Lesson Plan

Snug in the Snow

mouse tracks in the snow
Mouse tracks in the snow

NPS Photo

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Grade Level:
Third Grade-Fifth Grade
Group Size:
Up to 24
National/State Standards:
MT.SCI.K-12.3.4 Students, through the inquiry process, demonstrate knowledge of characteristics, structures and function of living things, the process and diversity of life, and how living organisms interact with each other and their environment.
subnivean, snowflake, winter, snow


Students make shoe box models of how small animals live under the snow in winter. An additional option is to conduct an experiment with jello to see if it solidifies faster on top of the snow or under the snow.


  • Students will be able to name one animal that lives under the snow in winter
  • Students will give one reason small animals stay under the snow in winter.


Many small animals rely upon a blanket of snow for winter survival. Mice, voles and shrews live in this subnivean (below the snow) world by tunneling through snow and feeding on seeds of plants, bark from trees and shrubs, and even storing small amounts of food. These small animals' tracks are often seen across the surface of snow. When they are on top of the snow, they are vulnerable to predators such as ermine (weasel), hawks and owls. Many of the "mouse holes" seen on the snow surface are actually vent holes to allow carbon dioxide from decaying plants to escape so these small animals don't suffocate. Snowshoe hares and grouse take advantage of the snow by snuggling into it for protection from cold and winds. Snow also allows the hares to reach higher up on trees and shrubs to feed. Learn more.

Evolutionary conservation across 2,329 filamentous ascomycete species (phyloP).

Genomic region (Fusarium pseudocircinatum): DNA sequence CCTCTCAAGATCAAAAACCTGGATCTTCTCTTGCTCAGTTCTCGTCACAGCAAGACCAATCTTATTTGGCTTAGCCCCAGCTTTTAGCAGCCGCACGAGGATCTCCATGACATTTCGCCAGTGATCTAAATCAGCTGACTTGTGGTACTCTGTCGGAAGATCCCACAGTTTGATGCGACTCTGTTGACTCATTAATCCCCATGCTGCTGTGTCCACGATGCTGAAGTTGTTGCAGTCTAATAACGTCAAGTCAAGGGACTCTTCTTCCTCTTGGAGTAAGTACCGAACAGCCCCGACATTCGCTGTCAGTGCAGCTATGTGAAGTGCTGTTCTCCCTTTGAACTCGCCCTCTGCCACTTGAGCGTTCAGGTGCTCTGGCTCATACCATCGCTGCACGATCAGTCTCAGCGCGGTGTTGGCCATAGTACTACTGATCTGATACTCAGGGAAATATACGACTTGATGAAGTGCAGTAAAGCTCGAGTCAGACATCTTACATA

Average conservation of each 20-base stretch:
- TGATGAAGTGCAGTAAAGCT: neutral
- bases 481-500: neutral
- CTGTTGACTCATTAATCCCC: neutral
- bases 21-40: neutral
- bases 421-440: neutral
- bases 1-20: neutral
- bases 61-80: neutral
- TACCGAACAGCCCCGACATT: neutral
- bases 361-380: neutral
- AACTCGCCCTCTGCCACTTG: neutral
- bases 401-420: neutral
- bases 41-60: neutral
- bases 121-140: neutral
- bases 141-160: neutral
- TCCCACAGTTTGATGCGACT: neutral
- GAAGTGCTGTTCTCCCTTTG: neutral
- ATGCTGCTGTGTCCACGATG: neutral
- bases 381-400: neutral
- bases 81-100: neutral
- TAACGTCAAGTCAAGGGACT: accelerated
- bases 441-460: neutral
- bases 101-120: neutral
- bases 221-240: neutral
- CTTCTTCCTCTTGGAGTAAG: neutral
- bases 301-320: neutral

Who Lives in the Snow? by Jennifer Berry Jones
Shoeboxes Chalk or tempera paint
Twigs, cones, evergreen needles/branches
White paper or cotton
Clay/animal cut-outs



Ask the students to pretend they are one of the characters in their diorama and have them write a story about life in a subnivean world. Is it dark/light? Cold/warm? Quiet/noisy? Cozy/lonely?


Stir until dissolved, one tablespoon of gelatin into 1 cup of hot water, then fill small canisters half full and cover them. Divide students into small groups and ask them to choose a shady, exposed area for one canister, and a deep snow place to bury the other canister. Mark where the canisters are buried and make sure they are labelled. You may want to place thermometers next to each. When the surface ones begin to gel, check the buried ones. Which ones gelled first? Check the thermometers and see how they compare. Why might small animals want to stay under the snow on a cold day?


Subnivean, Supranivean, Intranivean, Carbon dioxide